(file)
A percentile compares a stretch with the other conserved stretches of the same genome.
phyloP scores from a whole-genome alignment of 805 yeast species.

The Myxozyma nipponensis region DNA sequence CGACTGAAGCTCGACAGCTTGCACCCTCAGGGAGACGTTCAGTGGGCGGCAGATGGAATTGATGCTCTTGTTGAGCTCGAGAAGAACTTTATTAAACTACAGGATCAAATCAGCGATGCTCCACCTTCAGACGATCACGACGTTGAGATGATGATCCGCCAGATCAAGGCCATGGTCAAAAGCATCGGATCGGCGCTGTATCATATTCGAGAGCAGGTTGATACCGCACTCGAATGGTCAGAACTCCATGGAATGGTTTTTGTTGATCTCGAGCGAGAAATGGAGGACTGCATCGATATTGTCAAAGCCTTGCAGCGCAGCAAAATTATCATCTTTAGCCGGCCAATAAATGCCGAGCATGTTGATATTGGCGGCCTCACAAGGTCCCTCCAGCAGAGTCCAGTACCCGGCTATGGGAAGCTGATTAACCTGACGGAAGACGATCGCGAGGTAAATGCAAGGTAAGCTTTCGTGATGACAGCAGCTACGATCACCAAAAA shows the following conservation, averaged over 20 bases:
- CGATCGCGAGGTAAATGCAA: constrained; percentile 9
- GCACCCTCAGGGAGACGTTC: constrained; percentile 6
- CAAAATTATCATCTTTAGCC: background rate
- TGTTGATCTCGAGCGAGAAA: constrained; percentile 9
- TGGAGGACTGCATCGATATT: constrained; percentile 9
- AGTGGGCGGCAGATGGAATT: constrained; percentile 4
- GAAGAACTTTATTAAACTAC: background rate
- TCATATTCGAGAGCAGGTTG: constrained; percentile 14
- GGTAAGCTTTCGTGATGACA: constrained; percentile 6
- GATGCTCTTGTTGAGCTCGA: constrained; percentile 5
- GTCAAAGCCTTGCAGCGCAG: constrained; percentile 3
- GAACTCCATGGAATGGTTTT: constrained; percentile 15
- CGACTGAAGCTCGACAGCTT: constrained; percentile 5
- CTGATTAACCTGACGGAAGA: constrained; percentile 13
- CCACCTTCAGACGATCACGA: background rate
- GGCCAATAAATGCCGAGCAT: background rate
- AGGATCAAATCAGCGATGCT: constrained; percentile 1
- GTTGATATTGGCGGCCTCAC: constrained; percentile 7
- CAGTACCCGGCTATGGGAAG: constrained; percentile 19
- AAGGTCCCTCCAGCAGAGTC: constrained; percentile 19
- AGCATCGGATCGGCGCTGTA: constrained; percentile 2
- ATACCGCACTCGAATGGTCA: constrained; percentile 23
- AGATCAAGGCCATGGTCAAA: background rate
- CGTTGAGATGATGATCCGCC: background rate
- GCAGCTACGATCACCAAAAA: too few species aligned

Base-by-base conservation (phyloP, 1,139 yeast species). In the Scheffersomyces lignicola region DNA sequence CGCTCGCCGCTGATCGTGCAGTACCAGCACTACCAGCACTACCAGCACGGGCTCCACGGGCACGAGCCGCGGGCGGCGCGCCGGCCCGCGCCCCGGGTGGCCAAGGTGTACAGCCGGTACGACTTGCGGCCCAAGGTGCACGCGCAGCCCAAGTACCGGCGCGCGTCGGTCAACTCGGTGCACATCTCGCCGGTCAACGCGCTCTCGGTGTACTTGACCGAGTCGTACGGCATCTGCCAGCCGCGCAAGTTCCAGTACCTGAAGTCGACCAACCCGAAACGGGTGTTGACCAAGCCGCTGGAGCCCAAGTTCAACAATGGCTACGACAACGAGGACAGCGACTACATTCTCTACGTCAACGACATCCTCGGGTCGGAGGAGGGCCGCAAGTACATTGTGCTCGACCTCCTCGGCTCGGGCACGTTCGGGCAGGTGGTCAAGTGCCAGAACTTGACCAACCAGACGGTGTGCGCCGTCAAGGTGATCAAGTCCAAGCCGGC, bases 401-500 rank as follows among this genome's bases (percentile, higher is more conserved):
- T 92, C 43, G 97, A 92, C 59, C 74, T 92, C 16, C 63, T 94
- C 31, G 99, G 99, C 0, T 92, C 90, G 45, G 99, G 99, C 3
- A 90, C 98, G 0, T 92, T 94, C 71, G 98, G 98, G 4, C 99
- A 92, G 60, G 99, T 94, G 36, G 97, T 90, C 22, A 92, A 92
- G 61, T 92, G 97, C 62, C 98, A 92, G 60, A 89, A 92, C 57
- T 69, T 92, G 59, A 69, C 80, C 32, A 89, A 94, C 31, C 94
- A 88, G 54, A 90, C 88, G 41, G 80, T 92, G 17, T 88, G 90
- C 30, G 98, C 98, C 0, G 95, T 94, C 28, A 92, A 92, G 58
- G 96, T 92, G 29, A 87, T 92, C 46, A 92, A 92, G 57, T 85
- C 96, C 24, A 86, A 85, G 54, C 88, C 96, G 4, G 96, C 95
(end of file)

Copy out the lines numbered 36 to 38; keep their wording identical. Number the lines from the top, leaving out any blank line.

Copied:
- A 88, G 54, A 90, C 88, G 41, G 80, T 92, G 17, T 88, G 90
- C 30, G 98, C 98, C 0, G 95, T 94, C 28, A 92, A 92, G 58
- G 96, T 92, G 29, A 87, T 92, C 46, A 92, A 92, G 57, T 85